Crime

New School Shooting Technology From North Texas Is About Kids' Safety, Not Stopping the Shooter

A new technology developed in North Texas aims to help students and teachers in the event of a school shooting.
A new technology developed in North Texas aims to help students and teachers in the event of a school shooting. Joe Raedle/Getty Images
With school shootings having become almost commonplace in the United States, school districts and law enforcement agencies have continued to search for ways to prevent them. A new technological program designed to assist faculty in the event of an active shooter takes the focus away from stopping the shooter by physically removing students and teachers away from the shooter as efficiently as possible.

“How do we stop the shooter is a great question for the police to ask,” says Ernie Williams, CEO of Farmers Branch-based Go-to-Green, who introduced its namesake program with the Pilot Point Independent School district last week. “But as a parent, my concern is more about if the people inside the school know how to get our kids to safety.”

Using security cameras integrated with sensors that pick up not only the sound of a gun firing, but the bullet’s path when it is fired by sensing its ballistic pressure, Go-to-Green’s chief feature is an overhead LED lighting system that provides what Pilot Point ISD Police Chief Brad Merritt calls “the pathway to safety.” It's one of the more innovative new approaches to school safety since last year's Robb Elementary shooting in Uvalde, when 21 people were murdered.

Williams says this multi-pronged program is the first of its kind anywhere, and that Pilot Point ISD is the first entity to employ it. The program was developed and demonstrated for nearly two years inside the vacant Collin Creek Mall in Plano prior to the mall's being torn down for redevelopment. Williams and Merritt first discussed the Go-to-Green system about four years ago when Merritt was an officer with the Frisco Police Department and Williams was living in Dubai while keeping up with the news in the states.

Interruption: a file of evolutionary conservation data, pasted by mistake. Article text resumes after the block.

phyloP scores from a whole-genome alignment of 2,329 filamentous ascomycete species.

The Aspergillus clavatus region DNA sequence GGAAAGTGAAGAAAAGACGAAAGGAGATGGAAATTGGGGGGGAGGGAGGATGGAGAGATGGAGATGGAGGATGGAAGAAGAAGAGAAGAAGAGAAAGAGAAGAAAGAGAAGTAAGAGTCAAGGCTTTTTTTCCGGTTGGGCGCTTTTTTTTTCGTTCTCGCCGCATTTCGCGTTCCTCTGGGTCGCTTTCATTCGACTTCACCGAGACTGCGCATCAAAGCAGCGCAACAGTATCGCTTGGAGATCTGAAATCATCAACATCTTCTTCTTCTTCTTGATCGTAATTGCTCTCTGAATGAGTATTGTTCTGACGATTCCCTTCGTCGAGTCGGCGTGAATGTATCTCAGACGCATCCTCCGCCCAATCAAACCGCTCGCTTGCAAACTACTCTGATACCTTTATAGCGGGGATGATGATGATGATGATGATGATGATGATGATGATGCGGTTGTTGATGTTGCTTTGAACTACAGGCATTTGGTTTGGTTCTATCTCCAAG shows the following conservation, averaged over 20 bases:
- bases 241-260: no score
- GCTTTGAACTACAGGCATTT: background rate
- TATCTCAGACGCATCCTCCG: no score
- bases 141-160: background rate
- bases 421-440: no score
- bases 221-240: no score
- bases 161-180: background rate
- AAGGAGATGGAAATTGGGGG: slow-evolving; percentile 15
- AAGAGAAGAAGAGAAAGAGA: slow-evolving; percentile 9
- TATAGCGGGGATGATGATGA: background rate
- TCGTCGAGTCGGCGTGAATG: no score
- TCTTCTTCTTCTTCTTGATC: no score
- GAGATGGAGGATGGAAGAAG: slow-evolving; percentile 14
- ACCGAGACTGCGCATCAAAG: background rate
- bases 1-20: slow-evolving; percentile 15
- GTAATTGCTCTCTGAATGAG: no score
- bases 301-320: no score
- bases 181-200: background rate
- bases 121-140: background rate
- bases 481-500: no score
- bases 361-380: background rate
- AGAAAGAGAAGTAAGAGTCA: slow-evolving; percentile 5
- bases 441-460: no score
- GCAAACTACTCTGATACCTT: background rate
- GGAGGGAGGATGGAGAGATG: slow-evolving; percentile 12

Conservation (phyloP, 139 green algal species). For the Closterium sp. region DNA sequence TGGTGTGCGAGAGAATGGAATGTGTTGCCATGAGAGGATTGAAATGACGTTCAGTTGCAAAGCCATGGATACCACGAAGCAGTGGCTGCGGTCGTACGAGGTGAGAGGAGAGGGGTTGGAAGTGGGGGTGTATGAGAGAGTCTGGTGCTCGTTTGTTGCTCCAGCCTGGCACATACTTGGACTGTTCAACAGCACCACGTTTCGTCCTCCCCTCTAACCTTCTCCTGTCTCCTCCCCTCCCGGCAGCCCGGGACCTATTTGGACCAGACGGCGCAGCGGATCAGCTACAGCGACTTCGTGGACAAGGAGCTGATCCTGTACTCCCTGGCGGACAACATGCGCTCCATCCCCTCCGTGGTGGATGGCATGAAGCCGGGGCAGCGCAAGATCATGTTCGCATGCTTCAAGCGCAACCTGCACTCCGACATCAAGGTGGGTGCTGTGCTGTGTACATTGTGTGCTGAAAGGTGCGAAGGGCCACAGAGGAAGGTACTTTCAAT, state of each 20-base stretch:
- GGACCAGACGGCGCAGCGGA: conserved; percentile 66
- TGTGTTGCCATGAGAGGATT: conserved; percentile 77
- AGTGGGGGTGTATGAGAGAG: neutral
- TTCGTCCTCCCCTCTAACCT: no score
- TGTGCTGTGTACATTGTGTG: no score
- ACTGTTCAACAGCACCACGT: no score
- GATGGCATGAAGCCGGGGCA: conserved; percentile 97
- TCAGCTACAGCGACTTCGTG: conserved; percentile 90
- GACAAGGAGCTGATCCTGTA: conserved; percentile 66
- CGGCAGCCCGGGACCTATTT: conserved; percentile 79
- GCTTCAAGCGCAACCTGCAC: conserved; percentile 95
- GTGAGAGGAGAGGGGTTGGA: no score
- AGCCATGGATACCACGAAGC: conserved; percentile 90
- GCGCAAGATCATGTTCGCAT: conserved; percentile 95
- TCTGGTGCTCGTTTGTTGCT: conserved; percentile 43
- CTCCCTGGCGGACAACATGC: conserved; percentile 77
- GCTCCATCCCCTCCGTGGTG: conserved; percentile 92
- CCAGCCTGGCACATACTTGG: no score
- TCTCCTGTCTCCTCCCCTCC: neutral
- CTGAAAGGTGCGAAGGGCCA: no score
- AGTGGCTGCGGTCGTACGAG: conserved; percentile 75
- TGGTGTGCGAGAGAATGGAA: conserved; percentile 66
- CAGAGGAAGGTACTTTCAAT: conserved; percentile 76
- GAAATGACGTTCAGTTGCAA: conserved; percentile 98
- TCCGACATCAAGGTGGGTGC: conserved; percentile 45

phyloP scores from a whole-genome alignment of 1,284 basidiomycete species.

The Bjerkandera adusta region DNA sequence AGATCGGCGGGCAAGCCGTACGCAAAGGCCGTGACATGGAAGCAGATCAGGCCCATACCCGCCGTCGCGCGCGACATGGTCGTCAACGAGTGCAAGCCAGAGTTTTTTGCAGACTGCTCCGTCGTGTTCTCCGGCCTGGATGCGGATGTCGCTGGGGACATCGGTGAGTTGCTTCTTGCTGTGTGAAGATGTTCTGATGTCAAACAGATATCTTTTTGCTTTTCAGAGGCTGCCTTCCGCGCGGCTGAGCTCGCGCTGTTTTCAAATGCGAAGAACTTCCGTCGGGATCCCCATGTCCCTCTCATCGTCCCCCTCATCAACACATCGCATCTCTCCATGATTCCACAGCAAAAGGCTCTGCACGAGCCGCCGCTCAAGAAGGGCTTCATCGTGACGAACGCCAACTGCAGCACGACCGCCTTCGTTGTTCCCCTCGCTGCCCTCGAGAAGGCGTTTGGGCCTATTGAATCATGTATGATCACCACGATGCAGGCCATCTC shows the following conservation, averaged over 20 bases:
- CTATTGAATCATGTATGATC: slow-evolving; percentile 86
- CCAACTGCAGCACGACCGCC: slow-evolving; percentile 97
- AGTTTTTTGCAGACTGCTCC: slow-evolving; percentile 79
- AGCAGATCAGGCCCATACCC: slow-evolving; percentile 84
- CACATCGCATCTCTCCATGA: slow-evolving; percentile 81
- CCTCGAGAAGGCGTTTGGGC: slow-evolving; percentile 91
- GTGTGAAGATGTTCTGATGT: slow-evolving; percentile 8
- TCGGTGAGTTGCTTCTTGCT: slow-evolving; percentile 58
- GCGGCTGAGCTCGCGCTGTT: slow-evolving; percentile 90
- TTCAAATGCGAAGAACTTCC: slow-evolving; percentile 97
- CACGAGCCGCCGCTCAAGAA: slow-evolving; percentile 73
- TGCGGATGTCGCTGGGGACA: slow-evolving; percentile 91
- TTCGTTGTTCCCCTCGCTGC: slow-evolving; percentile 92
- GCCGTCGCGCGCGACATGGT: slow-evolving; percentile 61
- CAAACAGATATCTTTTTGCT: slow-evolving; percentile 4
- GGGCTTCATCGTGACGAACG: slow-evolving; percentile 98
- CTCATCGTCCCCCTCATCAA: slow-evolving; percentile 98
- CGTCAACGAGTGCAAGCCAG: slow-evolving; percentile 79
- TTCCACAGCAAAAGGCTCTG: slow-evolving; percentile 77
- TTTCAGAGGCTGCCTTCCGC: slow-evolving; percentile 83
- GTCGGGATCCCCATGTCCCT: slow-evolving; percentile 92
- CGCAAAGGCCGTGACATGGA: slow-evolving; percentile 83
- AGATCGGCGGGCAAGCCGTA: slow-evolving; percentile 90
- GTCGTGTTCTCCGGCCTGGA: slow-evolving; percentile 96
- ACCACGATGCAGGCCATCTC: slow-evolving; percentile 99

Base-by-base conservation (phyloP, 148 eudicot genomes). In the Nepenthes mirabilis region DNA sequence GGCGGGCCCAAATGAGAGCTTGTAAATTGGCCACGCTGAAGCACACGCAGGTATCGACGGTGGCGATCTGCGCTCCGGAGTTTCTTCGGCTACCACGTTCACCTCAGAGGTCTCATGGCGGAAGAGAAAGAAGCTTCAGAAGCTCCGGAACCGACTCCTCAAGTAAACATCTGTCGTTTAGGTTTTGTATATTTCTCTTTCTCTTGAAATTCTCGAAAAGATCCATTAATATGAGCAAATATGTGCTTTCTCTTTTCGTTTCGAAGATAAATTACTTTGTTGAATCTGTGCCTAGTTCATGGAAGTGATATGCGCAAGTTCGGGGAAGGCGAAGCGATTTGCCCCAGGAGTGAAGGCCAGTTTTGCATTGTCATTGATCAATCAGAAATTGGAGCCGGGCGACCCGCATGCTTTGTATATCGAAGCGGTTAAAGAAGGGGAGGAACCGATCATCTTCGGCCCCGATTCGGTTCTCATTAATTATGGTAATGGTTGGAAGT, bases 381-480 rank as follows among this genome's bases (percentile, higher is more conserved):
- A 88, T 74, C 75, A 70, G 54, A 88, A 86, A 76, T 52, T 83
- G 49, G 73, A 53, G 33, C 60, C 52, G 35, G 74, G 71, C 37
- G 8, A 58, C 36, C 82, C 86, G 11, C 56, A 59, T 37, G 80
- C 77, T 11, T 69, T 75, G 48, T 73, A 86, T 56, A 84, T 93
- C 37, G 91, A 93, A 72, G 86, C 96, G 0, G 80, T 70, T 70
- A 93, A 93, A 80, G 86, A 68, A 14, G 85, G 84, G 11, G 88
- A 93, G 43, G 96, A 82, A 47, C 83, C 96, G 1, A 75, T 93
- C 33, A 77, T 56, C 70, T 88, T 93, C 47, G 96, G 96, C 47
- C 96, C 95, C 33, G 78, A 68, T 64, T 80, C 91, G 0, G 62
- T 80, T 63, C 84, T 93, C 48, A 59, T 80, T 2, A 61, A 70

Williams, a retired Marine with 23 years of service, had read about the Run. Hide. Fight. active shooter survival method, a widely circulated safety protocol developed in Texas. He felt it missed the mark by being too general and leaving too much to chance. He thought about how some of the students during the Columbine High School massacre of 1999 reportedly ran toward the two shooters, not away from them. Williams decided a system offering visual cues for students and faculty to follow would likely be more effective because when frightened or excited, people tend to have their eyes wide open.

Go-to-Green can work with a school's current security camera system and operates in a realm that’s uncomfortable for many, although it’s an all too realistic one. This technology isn’t going to stop the wrong people from getting guns, and it’s only indirectly going to keep an assailant from entering a school. (Sensors can be placed on doors to lock them if a gunshot is detected in a school’s parking lot). It’s almost as if Go-to-Green is a resource for the inevitability of a school shooting, not for the possibility of it.

“I get asked all the time ‘What can we do to stop school shootings?’" Merritt says. “And I understand why people want to prevent shootings from happening to begin with, of course, but I don’t think we can prevent a school shooting from happening if someone truly has the desire to do it. We can lock schools up like Fort Knox, and if someone wants to get into a school and start shooting bad enough, they’re going to do it. We have to be ready to mitigate the scenario and take care of the situation as soon as possible once it does happen.”

"I don’t think we can prevent a school shooting from happening if someone truly has the desire to do it." - Brad Merritt, Pilot Point ISD police chief

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Should a shooter be reported on a campus with Go-to-Green, the idea is that teachers and students will be able to simply follow green lights down a hall, into a room or out a door to safety, or stay where they are if a red light is displayed. Blinking strobe lights will alert first responders to where the shooter is in a given moment because, Merritt says, the school’s integrated camera system will “triangulate on the shooter to track him.”

Go-to-Green isn't intended to be an all-encompassing shooter safety solution. Merritt says it should be used as "an additional resource" along with a school's safety training, drills and even armed guardian and resource officer programs.

In addition to the sensors, camera and LED lighting system, a Go-to-Green operations center is manned by off-duty police and trained military veterans who will be in contact with involved authorities as the shooting is occurring. Williams says that since introducing the program last week, he has received calls from “universities, government agencies, school districts and municipalities in Utah, California, South Carolina, Georgia and Florida inquiring about Go-to-Green."

Williams says he’s “Second Amendment agnostic,” and that Go-to-Green is only about safety, and not about whether someone should have a gun. For his part, when a school shooting is happening, the politics of the moment aren't what matters.

“There needs to be a paradigm shift,” he says. “As a whole, we have to change how everybody is worried about the shooter. We can tell the police where the shooter is, but that doesn’t get our kids to safety by itself. This process isn’t really about cameras or even about how the police respond, but about getting people away from the gunshots.”
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Kelly Dearmore

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